Nearly five years ago, researchers suggested that the vast majority of preclinical cancer research wouldn’t hold up to follow-up experiments, delaying much needed treatments for patients. In a series of articles publishing tomorrow morning, eLife has released the results of the first five attempts to replicate experiments in cancer biology — and the results are decidedly mixed.
As our co-founders Adam Marcus and Ivan Oransky write in STAT, the overall take-home message was that two studies generated findings similar to the original, one did not replicate the original, and two others were inconclusive.
They quote Brian Nosek, a psychologist at the University of Virginia, in Charlottesville, who runs the Center for Open Science, who has been leading the replication effort in his own field:
Reproducibility is hard, and once you fail to reproduce something it isn’t always obvious why.
The new articles, added Nosek,
are additional evidence that we don’t quite understand this as well as we thought we did.
(Full disclosure: Retraction Watch is partnering with the Center on a database of retractions.)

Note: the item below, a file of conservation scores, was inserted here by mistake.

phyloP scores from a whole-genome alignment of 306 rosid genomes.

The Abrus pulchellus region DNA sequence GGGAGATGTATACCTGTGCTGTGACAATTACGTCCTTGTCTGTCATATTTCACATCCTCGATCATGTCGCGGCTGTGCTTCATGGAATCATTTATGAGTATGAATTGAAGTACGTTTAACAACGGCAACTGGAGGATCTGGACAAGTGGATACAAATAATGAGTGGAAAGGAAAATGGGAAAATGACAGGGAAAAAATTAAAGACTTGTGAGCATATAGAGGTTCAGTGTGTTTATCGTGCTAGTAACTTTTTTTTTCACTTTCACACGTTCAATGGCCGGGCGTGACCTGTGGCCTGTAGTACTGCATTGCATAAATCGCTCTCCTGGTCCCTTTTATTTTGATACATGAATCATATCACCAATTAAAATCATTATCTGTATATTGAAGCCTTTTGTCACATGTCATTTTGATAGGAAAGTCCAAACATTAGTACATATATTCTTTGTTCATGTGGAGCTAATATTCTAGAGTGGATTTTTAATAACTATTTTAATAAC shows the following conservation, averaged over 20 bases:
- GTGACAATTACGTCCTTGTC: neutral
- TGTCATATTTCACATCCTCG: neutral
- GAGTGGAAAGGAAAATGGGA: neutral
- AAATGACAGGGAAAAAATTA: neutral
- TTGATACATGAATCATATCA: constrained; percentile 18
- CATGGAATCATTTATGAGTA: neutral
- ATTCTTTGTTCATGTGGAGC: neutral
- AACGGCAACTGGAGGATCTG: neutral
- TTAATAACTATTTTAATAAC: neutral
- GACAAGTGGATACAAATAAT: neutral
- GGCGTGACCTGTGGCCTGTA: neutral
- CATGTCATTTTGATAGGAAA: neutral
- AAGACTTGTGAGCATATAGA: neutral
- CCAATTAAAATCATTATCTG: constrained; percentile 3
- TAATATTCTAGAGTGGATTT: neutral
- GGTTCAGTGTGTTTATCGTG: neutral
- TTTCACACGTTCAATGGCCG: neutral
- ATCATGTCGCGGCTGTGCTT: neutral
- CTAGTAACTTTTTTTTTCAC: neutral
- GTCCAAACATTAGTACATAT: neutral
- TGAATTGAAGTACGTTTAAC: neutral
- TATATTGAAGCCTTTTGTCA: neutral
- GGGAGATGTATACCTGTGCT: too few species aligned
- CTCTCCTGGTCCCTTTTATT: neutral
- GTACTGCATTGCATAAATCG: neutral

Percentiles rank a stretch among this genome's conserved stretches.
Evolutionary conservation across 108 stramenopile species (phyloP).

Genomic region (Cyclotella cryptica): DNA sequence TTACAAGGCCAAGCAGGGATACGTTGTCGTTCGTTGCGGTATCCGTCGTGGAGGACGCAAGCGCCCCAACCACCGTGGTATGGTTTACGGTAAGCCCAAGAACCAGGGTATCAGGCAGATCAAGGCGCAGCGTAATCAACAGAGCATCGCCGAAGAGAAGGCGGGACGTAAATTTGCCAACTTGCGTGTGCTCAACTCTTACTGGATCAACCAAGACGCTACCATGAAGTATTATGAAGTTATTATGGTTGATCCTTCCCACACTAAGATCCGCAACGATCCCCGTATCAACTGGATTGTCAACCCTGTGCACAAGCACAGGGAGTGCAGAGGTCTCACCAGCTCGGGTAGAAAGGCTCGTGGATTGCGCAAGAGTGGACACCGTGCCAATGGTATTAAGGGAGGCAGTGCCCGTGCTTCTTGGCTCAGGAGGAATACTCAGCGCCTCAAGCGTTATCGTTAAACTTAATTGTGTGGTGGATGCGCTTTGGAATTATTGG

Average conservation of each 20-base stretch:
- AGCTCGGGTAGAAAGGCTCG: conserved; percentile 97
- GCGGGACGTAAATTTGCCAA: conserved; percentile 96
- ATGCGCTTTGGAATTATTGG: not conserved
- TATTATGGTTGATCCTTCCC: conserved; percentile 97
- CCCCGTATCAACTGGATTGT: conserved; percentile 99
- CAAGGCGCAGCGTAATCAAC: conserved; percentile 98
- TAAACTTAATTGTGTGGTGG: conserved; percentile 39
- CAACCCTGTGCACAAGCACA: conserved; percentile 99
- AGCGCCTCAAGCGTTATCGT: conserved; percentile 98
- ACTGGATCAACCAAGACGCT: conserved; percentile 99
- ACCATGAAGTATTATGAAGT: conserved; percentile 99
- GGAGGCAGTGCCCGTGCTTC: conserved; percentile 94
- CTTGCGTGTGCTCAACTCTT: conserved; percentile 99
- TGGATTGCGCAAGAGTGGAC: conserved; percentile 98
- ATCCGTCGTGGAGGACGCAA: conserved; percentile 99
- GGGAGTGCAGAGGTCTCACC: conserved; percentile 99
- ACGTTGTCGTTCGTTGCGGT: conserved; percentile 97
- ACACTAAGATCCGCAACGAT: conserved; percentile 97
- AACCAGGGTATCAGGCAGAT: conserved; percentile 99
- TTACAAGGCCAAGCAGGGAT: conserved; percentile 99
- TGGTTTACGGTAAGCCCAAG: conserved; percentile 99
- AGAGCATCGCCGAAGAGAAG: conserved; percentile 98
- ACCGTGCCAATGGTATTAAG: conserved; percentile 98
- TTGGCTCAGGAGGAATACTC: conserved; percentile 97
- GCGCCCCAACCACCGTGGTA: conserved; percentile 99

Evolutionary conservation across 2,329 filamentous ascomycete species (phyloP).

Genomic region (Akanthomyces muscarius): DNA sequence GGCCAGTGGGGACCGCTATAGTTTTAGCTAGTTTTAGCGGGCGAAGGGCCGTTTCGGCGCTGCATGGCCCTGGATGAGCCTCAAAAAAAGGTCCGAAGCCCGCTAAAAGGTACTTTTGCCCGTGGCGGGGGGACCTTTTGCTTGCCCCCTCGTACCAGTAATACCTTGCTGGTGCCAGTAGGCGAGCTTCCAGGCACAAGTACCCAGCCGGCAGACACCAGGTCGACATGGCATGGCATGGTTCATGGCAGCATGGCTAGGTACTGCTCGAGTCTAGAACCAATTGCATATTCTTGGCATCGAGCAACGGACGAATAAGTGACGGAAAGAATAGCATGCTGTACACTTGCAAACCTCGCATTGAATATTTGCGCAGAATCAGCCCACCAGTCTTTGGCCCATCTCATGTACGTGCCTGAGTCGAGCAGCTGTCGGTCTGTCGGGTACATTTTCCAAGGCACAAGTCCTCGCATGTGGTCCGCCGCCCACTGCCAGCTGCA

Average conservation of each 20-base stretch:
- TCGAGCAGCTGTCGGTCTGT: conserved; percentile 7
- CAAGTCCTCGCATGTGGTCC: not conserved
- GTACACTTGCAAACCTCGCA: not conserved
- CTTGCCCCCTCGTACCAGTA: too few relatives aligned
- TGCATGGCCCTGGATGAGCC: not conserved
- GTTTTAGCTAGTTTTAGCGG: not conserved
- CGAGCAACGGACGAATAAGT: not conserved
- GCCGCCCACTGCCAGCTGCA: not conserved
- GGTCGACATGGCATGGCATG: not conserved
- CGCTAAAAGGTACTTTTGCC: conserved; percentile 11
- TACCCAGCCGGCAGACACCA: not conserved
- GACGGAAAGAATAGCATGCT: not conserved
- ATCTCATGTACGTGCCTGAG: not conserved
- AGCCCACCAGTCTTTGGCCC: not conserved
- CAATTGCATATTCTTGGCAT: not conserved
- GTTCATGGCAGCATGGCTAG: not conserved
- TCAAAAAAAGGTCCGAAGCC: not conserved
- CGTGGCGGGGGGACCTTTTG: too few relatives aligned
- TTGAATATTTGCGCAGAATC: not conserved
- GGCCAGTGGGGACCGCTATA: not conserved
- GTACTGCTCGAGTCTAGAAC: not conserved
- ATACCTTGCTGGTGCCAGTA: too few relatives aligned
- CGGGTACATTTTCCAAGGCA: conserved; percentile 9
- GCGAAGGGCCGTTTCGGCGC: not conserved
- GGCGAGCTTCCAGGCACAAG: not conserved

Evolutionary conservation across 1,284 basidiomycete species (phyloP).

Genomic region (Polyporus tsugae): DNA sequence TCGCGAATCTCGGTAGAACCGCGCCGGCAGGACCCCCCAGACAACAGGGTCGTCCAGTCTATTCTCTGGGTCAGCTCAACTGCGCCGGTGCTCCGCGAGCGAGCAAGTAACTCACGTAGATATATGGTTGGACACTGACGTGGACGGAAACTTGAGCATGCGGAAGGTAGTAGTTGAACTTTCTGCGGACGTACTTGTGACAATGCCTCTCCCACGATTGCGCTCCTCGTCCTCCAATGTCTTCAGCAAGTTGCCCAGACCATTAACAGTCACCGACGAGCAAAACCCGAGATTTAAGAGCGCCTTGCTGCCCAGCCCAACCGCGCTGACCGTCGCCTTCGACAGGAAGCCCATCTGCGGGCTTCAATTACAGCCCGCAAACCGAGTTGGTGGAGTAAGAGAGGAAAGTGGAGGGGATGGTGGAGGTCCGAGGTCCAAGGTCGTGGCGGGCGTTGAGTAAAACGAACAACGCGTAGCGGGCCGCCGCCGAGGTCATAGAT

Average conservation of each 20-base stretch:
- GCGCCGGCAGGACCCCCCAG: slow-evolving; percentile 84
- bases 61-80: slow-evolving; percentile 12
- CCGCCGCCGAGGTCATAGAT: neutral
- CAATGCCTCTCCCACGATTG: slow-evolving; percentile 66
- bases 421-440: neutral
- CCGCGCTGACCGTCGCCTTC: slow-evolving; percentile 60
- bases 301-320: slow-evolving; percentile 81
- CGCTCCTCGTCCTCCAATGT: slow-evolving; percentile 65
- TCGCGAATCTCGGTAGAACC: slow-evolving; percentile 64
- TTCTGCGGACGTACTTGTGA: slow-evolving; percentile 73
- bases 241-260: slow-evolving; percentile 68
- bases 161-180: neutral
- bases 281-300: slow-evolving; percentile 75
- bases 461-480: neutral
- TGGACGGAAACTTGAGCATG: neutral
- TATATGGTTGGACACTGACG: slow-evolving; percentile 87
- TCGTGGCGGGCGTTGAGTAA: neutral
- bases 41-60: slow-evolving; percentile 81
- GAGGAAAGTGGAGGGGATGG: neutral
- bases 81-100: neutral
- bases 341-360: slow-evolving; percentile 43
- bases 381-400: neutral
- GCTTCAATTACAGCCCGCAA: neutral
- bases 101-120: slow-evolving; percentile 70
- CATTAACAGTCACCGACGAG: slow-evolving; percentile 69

This is just the first wave of results: The authors plan on performing and publishing more than 20 replication efforts. And they had hoped for more, Marcus and Oransky write:
The effort isn’t cheap: Each replication took an average of nearly seven months to complete, at an average cost of about $27,000, according to data from the investigators. (Budget concerns had earlier forced the group to cut from 50 to 37 the number of trials they could re-run.)
The effort would be easier if researchers cooperated, they add:
Although many researchers the group contacted were gracious and eager to help – providing additional information about their methods – others were less forthcoming. One group took 111 days to respond; another ignored the request.
In an accompanying editorial publishing tomorrow, Nosek and Timothy Errington, the “metascience manager” at the Center for Open Science, caution that being able to replicate a result doesn’t automatically mean the result is correct — and vice versa:
Scientific claims gain credibility by accumulating evidence from multiple experiments, and a single study cannot provide conclusive evidence for or against a claim. Equally, a single replication cannot make a definitive statement about the original finding. However, the new evidence provided by a replication can increase or decrease confidence in the reproducibility of the original finding.
Indeed, as an accompanying editorial notes, one of the studies whose replication efforts produced somewhat inconclusive results has led to a clinical trial for an antibody therapy. Whether or not it is effective in patients remains to be seen.
For Adam and Ivan’s whole column, click here.
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